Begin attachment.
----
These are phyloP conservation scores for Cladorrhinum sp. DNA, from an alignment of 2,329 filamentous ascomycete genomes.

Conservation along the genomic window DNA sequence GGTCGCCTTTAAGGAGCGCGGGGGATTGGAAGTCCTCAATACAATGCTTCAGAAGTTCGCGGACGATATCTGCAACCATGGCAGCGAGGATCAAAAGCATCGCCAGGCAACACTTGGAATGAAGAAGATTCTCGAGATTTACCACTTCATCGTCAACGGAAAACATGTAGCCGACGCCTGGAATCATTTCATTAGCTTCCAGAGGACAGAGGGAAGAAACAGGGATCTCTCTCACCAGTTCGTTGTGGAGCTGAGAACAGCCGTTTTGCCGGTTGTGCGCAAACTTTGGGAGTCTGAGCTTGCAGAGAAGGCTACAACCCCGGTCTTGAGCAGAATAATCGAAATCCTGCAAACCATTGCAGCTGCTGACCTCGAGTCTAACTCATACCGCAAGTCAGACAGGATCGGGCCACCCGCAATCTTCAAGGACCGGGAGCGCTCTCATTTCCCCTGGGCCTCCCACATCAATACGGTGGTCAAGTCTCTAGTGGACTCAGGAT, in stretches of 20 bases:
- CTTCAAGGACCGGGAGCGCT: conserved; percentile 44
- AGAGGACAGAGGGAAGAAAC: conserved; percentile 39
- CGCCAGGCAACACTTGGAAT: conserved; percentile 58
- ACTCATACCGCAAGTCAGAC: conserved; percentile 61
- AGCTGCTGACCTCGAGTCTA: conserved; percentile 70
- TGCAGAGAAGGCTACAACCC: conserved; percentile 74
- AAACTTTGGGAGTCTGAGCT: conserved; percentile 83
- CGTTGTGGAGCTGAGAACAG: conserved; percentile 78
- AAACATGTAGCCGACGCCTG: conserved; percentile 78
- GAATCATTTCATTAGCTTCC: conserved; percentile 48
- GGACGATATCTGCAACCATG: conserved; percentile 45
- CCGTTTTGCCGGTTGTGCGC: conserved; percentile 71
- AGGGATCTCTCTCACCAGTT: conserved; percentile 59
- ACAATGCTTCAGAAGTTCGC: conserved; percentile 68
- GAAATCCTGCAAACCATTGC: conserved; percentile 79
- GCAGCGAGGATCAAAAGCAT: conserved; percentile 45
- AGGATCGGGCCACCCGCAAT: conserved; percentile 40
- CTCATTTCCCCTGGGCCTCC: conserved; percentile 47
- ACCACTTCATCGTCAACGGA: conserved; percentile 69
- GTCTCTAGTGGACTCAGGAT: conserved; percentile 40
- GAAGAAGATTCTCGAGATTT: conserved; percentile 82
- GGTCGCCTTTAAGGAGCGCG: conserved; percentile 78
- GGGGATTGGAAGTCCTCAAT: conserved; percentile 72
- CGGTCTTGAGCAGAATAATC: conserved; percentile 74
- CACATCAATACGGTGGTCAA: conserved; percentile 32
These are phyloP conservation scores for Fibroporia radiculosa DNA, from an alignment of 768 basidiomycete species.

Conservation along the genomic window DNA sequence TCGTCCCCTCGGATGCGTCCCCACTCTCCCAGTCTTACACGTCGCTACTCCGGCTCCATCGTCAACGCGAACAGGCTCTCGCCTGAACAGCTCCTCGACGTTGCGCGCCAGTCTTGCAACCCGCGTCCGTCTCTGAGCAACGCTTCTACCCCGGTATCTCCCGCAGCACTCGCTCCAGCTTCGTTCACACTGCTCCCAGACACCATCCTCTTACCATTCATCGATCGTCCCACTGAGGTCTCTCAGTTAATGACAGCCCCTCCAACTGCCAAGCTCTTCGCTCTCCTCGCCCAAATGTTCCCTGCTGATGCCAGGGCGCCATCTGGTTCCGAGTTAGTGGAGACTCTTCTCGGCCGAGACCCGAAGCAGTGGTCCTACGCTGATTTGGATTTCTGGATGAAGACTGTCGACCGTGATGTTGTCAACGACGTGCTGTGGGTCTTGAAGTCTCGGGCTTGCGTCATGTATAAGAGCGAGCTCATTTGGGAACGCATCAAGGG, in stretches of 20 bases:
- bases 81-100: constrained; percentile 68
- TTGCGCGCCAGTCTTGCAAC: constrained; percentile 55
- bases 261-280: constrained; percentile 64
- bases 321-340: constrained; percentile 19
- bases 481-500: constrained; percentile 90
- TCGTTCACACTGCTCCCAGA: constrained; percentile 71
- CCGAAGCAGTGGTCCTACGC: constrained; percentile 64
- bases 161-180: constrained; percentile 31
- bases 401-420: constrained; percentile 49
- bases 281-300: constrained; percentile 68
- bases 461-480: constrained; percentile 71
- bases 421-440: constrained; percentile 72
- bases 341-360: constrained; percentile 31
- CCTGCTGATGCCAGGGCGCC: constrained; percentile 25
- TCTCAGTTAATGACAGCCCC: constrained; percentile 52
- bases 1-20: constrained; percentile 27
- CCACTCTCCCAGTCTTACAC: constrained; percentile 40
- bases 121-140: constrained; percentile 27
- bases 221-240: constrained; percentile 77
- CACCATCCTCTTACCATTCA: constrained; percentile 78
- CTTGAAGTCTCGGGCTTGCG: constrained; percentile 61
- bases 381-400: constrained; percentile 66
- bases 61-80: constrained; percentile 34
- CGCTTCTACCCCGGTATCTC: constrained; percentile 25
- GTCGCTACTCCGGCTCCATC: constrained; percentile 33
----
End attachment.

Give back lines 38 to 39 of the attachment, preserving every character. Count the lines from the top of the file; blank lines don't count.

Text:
- bases 401-420: constrained; percentile 49
- bases 281-300: constrained; percentile 68